It has been mentioned here before that the landing of Apollo-11, as well as other Apollo missions were not only monitored by the official NASA communications and telemetry stations, but also by a number of amateur and professional facilities operating in an unofficial capacity. One of the most capable of these facilities was the Jodrell Bank Observatory in North West England. Despite having one of the largest radio telescopes in the world, Jodrell Bank was not an official tracking station for NASA’s Apollo missions. Instead, the European portion of the receiving network was located at the Madrid Deep Space Communications Center.
Jodrell Bank had, however, provided critical data reception and tracking for the Soviet Luna program. Early on in the Soviet program, the Soviets lacked the capability to reliably receive the weak signals from the tiny probes and therefore had to rely on Jodrell Bank to provide tracking and reception capabilities – an uneasy relationship during the Cold War. By 1969, however, the Soviets had upgraded their tracking stations and improved the transmitters on their lunar probes. However, Jodrell Bank continued to track and observe Soviet probes even after its services were no longer critical to the program. In 1969, The Lovell Telescope at Jodrell bank was the largest fully steerable antenna in the world (today it is the third) and thus was capable of providing greater signal gain than anything the United States or Soviet Union had.
On July 20 1969, the scientists at Jodrell Bank were simultaneously observing two dramatic events. The Lovell Telescope, their largest, was receiving signals from the Soviet Luna-15 probe, which was supposed to land just hours after the Apollo 11 landing. Rumors had been floating that Luna-15 carried a sample-return spacecraft that was intended to beat the US in getting the first lunar soil and rock samples back to earth. Having had experience with the Luna program, the scientists at Jodrell Bank were very eager to see if the rumors were true and to observe the landing of Luna-15.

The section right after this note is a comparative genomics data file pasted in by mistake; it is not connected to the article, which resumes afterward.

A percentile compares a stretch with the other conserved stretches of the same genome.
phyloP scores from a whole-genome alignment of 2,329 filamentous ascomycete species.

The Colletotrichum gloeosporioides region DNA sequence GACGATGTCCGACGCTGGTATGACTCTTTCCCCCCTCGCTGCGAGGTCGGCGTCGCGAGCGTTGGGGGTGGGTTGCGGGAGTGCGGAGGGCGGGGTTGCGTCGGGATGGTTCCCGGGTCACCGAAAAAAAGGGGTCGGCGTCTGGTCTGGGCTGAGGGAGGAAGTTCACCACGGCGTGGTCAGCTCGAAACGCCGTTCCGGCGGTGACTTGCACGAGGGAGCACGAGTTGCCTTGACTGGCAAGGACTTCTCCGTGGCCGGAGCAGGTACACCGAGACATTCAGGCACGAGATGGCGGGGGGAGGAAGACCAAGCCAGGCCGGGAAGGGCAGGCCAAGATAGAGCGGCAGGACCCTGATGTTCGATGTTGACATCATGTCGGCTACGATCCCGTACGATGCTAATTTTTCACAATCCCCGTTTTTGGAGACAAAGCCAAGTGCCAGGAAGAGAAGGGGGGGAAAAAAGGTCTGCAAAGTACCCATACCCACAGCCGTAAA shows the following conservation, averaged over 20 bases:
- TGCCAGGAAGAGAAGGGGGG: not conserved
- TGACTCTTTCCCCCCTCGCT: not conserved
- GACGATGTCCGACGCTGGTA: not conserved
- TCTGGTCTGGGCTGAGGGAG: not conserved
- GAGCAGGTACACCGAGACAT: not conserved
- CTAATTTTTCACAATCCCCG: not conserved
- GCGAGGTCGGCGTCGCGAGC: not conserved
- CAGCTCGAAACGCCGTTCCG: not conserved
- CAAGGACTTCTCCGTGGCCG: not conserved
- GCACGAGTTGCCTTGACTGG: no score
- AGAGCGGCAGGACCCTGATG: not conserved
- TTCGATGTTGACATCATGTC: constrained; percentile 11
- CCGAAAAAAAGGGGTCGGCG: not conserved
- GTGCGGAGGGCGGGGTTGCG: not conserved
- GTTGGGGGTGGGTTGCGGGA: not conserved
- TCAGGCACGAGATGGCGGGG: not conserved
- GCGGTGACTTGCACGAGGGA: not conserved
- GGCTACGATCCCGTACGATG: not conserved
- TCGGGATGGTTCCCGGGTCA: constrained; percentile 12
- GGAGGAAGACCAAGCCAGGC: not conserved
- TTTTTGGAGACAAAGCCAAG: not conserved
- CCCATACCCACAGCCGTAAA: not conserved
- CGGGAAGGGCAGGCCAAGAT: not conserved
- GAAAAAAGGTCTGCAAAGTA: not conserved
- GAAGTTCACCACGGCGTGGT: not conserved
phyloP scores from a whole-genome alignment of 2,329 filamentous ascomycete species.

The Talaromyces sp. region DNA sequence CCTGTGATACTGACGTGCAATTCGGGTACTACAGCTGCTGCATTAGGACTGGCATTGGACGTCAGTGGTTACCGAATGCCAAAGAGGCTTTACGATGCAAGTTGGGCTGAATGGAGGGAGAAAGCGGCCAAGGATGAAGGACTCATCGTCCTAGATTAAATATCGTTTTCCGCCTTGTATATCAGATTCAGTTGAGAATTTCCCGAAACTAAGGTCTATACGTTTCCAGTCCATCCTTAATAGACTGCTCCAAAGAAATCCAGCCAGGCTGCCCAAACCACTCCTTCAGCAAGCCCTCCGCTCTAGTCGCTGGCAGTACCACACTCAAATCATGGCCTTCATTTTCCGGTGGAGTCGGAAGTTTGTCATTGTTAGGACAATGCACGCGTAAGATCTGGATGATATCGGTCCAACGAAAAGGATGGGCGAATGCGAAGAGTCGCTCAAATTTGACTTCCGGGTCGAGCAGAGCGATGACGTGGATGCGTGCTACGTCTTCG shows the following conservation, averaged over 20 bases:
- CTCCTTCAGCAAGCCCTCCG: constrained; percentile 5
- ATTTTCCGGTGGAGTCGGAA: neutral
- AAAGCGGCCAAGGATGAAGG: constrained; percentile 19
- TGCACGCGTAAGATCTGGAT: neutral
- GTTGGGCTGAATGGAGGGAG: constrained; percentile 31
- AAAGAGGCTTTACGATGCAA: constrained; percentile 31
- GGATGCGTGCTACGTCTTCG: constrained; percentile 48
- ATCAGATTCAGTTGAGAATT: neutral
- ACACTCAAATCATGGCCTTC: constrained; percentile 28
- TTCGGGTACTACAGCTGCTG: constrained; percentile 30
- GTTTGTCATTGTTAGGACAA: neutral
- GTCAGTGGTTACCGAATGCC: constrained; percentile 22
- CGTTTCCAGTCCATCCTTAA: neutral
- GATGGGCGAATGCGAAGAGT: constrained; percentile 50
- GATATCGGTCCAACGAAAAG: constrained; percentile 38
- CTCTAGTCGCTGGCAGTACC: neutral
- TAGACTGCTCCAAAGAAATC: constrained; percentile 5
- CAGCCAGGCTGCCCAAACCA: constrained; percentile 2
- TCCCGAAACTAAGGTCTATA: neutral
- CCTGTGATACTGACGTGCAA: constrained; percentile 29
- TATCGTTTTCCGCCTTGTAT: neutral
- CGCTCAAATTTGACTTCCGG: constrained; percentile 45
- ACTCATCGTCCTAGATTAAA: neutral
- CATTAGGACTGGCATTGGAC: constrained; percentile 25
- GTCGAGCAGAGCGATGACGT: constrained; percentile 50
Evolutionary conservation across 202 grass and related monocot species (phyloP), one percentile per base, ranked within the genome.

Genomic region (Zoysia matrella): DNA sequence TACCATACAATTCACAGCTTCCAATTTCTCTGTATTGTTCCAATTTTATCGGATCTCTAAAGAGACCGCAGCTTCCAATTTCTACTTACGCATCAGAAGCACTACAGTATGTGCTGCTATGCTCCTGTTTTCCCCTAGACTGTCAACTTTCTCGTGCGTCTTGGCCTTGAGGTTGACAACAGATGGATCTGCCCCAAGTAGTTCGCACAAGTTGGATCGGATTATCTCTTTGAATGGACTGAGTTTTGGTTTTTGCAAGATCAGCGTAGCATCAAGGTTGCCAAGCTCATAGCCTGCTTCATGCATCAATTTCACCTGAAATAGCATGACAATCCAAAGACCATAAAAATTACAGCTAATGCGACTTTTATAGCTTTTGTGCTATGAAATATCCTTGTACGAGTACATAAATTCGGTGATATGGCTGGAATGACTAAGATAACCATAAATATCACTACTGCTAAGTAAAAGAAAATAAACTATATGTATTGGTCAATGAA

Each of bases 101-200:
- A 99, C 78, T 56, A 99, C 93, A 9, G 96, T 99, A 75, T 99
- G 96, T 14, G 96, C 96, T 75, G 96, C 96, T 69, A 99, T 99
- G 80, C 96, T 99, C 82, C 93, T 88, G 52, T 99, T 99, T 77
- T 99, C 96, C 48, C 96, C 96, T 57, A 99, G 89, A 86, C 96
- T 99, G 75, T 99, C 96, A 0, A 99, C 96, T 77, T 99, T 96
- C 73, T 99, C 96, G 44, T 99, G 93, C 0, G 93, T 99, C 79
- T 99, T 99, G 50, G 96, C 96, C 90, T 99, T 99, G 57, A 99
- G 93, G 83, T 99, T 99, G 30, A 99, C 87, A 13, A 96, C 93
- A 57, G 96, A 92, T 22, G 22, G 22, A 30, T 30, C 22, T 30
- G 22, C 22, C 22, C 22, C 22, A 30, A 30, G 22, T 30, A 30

Meanwhile, even as Luna-15 was preparing to land on the moon, the Mark-II telescope, another large radio telescope on the grounds of Jodrell Bank, was tracking and receiving transmissions from Apollo-11. Audio and data from the mission was being demodulated, and although the facility didn’t have the equipment necessary to demodulate and display the video from Apollo-11, they were able to watch the transmissions via the BBC’s coverage of the events on broadcast television.
Recently an audio recording of the events on that historic night was released by the Jodrell Bank Observatory. It records the reaction of those present to the successful landing of Apollo-11 and the crash of Luna-15. It is really a fascinating account of the events and worth listening to. Sir Bernard Lovell, the founder of the Jordell Bank observatory and the director at the time, can be heard narrating the events. At one point in the recording, a voice can be heard saying “I say, this has really been drama of the highest order.” (You know how the Brits love their understatements)
It is interesting to note just how precise the measurements by Jodrell Bank were. Not only was the observatory able to receive data from the spacecraft, it was also able to pinpoint the region of the moon they were located in and to measure their speed and trajectory using measurements of the Doppler shift, combined with highly accurate signal vector and other measurements. They were even able to detect when Apollo-11 abruptly stopped descending to the lunar surface and began to climb in altitude. This was the result of Neil Armstrong taking manual control of the Lunar Module to find a suitable landing site, after noting that the site that the automated system was headed for was strewn with large boulders.
And no, I’ve never seen a good explanation for this from any conspiracy theorists, other than all the observers at Jodrell Bank must have been part of it.
This entry was posted on Wednesday, August 26th, 2009 at 2:10 pm and is filed under Conspiracy Theories, Good Science, History, media, Space. You can follow any responses to this entry through the RSS 2.0 feed. You can leave a response, or trackback from your own site.
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